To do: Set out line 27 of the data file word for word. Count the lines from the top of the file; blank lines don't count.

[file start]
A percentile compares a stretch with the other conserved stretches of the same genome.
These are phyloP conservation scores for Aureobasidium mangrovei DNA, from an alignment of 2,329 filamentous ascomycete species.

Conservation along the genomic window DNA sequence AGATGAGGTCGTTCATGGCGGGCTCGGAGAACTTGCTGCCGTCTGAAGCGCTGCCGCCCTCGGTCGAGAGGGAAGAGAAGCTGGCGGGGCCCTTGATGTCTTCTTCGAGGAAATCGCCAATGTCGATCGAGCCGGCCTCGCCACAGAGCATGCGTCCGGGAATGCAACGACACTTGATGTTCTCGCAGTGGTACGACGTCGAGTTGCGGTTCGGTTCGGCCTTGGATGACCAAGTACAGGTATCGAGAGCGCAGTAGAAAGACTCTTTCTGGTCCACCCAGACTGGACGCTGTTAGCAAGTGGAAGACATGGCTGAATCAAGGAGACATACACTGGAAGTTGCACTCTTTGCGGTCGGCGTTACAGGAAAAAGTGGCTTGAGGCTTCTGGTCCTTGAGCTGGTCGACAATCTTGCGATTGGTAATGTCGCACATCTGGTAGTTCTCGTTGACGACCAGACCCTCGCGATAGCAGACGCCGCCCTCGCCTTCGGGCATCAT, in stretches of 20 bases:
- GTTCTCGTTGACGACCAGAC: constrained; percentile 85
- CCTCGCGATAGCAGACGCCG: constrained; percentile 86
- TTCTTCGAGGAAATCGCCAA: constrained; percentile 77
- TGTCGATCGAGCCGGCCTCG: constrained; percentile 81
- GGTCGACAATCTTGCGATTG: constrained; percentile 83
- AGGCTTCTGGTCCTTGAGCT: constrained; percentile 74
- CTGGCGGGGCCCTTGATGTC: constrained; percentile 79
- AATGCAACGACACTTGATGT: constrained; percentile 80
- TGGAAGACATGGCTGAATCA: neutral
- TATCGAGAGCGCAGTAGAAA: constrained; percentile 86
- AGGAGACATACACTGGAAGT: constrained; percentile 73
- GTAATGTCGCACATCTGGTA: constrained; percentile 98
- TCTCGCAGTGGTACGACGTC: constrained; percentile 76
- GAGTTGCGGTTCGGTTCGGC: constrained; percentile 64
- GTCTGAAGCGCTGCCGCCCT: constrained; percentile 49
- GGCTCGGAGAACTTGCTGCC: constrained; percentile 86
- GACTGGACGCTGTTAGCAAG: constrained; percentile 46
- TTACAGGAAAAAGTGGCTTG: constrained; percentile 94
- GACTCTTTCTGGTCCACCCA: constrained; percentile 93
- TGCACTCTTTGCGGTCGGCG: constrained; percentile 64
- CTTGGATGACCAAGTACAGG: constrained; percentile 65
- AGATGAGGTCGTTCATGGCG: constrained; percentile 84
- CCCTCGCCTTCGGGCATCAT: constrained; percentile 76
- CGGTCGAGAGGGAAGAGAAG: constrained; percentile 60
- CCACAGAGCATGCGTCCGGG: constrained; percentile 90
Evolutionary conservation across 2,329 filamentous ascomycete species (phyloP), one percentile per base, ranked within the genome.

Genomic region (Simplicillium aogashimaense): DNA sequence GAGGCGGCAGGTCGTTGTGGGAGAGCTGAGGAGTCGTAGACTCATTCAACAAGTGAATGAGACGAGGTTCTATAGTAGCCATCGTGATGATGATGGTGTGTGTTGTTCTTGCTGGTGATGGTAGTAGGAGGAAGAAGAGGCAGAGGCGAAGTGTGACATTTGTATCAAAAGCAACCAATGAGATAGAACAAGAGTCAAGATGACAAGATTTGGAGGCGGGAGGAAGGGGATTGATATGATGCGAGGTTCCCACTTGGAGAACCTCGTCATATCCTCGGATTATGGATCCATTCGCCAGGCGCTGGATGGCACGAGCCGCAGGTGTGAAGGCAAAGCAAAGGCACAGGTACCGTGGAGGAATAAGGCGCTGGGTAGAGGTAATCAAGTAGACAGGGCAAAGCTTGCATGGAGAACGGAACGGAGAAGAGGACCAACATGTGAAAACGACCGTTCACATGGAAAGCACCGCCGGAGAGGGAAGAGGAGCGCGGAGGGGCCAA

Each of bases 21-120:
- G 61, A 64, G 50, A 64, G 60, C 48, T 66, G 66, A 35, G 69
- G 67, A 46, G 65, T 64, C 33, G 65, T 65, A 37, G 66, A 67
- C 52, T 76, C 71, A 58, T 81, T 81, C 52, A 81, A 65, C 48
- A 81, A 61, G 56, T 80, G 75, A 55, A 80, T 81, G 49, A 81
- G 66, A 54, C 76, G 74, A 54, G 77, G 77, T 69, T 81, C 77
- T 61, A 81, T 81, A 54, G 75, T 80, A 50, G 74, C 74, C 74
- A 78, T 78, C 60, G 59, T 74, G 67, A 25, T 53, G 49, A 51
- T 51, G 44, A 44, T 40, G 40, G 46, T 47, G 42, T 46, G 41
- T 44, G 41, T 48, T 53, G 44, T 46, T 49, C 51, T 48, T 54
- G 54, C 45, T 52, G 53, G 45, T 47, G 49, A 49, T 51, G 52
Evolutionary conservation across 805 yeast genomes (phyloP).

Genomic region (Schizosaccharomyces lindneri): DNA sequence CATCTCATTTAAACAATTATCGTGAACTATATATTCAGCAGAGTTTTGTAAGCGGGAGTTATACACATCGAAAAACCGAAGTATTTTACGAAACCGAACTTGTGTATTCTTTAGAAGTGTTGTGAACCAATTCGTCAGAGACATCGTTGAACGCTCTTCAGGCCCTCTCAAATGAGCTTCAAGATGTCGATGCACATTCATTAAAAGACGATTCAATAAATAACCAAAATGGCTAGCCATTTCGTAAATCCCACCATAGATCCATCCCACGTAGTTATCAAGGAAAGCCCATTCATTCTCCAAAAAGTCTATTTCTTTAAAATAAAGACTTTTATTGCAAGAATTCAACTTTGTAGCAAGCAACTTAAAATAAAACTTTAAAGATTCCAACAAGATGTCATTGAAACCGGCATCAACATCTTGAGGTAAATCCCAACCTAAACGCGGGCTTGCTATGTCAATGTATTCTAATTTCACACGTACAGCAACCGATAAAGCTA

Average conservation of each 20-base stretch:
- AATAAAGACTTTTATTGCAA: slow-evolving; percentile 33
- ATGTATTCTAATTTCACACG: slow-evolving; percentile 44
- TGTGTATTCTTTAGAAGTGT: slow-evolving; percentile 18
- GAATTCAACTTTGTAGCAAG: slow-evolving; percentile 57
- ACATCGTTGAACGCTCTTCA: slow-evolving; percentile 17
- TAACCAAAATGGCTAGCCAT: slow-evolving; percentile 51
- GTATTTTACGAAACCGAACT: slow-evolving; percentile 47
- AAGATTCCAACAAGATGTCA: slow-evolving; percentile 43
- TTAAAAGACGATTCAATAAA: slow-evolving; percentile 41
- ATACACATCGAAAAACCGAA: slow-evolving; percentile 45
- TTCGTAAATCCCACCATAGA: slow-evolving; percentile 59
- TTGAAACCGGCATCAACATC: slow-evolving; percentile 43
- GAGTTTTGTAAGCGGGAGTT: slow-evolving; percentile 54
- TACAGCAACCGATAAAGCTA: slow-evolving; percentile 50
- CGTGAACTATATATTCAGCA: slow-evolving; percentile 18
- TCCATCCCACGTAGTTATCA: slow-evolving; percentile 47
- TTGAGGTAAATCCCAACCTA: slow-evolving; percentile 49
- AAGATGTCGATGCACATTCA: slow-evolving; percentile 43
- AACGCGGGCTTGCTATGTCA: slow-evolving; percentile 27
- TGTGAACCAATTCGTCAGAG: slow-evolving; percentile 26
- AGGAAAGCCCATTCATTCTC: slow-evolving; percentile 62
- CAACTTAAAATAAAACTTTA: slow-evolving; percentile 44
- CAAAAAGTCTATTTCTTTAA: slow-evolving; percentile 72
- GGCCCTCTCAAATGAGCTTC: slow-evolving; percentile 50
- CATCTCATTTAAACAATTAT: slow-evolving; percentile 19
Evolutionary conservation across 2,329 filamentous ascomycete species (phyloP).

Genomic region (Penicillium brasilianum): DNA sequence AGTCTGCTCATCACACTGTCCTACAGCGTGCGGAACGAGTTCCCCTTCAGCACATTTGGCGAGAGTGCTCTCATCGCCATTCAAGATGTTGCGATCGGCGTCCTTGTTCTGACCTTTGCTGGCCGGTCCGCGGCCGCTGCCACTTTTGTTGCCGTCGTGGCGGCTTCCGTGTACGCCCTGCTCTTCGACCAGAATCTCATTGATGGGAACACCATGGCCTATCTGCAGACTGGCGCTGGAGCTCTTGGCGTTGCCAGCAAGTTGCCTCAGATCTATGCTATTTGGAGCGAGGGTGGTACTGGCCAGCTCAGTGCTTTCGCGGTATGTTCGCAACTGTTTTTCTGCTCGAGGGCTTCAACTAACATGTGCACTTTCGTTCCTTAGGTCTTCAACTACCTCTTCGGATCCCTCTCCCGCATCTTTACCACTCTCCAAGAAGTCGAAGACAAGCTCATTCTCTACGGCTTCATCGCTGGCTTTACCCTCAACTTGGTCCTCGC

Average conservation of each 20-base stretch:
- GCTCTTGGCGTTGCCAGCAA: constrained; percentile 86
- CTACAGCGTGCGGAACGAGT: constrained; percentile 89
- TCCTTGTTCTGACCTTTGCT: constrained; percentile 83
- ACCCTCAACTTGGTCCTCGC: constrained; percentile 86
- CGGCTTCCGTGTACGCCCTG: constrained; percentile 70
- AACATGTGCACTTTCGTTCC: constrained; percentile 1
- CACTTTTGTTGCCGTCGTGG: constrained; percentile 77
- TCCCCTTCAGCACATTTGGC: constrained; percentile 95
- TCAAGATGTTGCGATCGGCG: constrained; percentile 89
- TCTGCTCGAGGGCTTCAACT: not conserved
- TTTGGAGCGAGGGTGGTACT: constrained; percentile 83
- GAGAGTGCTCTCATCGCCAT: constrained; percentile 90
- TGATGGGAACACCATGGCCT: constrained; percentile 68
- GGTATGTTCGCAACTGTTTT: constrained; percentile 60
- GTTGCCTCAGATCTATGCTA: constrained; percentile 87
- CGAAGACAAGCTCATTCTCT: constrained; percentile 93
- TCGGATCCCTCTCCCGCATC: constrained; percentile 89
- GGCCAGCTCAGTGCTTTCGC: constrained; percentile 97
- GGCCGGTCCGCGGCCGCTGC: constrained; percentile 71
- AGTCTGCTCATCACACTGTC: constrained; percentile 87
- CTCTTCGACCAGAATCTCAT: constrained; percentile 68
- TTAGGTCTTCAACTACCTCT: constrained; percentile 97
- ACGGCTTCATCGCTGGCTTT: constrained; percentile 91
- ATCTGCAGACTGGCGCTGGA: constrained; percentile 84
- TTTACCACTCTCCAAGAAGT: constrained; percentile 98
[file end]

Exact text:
- CGGTCGAGAGGGAAGAGAAG: constrained; percentile 60